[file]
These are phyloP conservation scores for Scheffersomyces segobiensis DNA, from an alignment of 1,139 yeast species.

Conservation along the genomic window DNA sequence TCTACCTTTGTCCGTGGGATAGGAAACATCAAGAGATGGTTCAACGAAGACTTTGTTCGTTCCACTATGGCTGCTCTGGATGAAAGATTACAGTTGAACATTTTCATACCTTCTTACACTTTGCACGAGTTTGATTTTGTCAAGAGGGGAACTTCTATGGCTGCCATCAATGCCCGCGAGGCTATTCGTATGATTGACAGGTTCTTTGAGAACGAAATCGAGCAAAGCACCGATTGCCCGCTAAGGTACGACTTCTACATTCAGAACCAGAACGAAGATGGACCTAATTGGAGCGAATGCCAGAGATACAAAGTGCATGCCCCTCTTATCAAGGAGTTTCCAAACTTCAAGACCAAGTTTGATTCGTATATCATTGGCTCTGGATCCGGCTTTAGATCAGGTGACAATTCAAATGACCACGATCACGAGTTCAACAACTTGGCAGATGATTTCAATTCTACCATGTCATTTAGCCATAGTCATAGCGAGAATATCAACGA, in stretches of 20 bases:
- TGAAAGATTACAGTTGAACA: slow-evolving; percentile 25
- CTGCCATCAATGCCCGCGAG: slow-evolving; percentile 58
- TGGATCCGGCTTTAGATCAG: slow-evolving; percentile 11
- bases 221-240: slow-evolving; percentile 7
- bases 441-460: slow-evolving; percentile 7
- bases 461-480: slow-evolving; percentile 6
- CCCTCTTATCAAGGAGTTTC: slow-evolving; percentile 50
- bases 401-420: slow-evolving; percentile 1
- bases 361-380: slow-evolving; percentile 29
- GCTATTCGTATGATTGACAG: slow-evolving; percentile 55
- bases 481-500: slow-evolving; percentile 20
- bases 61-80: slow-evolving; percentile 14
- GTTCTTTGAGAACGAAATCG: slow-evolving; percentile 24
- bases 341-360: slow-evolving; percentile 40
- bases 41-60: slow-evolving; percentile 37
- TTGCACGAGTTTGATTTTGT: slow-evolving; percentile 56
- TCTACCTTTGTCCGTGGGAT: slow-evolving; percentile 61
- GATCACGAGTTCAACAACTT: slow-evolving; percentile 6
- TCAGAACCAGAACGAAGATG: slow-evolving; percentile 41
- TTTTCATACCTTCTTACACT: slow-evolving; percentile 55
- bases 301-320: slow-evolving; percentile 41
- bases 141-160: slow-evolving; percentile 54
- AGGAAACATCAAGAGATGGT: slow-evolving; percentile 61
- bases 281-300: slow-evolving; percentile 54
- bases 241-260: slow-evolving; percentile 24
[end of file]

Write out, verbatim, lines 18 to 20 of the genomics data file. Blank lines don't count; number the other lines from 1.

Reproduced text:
- TTGCACGAGTTTGATTTTGT: slow-evolving; percentile 56
- TCTACCTTTGTCCGTGGGAT: slow-evolving; percentile 61
- GATCACGAGTTCAACAACTT: slow-evolving; percentile 6